Quiz 6: Target Markets: Segmentation and Evaluation


Market segmentation: It is the strategy which is used by marketers for dividing the total market in groups that relates to people having similar needs and desires. These groups are then known as target market. For every target market, a different marketing mix may be designed that meet the requirements of the customers of that market segment. For example, a luxury hybrid car Lexus 660h L that has a base price of more than $100,000 is targeted at high net worth individuals who are conscious about environment pollution. This car is not purchased by mass market. Another example, customized luxury cars like Mercedes, BMW, Porsche and Aston Martin again targeted at high net worth individuals. These cars have price range in millions of dollars and can only be afforded by individuals like politicians, celebrities and industrialists.

Trek uses undifferentiated marketing strategy, in which the target customer is from almost every segment. In other words, undifferentiated marketing strategies ignore segment marketing and target each and every group of customers. It manufactured bicycles by keeping in mind the below category of people: • mountain biking • stylist bicycle for urban population • bicycle for professionals • shock absorber bicycle for riders • bicycle for women • bicycle for children • cheap bicycle for rural population From the above different categories of people, it is clear that they didn't focussed on only a single targeted group. It gives the proof that they follow the undifferentiated marketing strategy to cover all customers groups irrespective of the gender as well.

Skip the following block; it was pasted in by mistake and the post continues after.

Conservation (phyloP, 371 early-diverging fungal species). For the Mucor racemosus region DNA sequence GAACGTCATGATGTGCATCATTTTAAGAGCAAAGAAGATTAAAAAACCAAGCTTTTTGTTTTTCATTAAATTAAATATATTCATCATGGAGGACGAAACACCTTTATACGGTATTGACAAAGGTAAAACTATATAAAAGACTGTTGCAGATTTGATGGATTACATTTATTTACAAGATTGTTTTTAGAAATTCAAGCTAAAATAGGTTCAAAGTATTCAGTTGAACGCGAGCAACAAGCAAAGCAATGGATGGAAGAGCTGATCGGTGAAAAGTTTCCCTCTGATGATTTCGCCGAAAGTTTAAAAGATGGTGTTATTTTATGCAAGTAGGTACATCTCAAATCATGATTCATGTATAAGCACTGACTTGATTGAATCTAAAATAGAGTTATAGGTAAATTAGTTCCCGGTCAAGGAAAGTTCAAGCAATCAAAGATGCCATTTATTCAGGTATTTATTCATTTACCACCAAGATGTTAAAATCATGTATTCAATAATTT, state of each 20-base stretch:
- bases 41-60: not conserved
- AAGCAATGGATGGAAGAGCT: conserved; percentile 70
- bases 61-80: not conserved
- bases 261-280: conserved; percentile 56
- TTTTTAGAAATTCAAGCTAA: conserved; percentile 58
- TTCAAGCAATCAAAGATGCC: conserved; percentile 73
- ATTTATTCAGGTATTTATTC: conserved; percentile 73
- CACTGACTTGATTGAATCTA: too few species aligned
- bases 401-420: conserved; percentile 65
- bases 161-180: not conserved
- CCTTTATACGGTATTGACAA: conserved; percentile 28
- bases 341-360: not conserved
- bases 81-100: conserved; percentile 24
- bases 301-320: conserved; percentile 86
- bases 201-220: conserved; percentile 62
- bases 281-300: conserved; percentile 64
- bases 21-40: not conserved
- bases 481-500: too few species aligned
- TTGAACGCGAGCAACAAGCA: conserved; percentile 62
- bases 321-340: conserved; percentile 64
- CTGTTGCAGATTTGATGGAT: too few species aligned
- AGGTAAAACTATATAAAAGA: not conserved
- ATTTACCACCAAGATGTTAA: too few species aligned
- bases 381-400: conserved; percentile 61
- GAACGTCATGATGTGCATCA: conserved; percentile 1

A market is comprised of all actual and potential buyers who need products in a particular category and have the ability, willingness, and authority to buy those products. Market Requirements To be part of a market, an individual is required to have • Need or desire for a particular good/service. • Ability (the money) to buy the good. • Willingness to use his/her purchasing power. • Authority to buy such goods. For instance, a billionaire may have the ability, willingness and authority to buy a vintage car, but he may not have the need or desire for it. An individual or a group of individuals lacking even one of the four requirements would not constitute a market.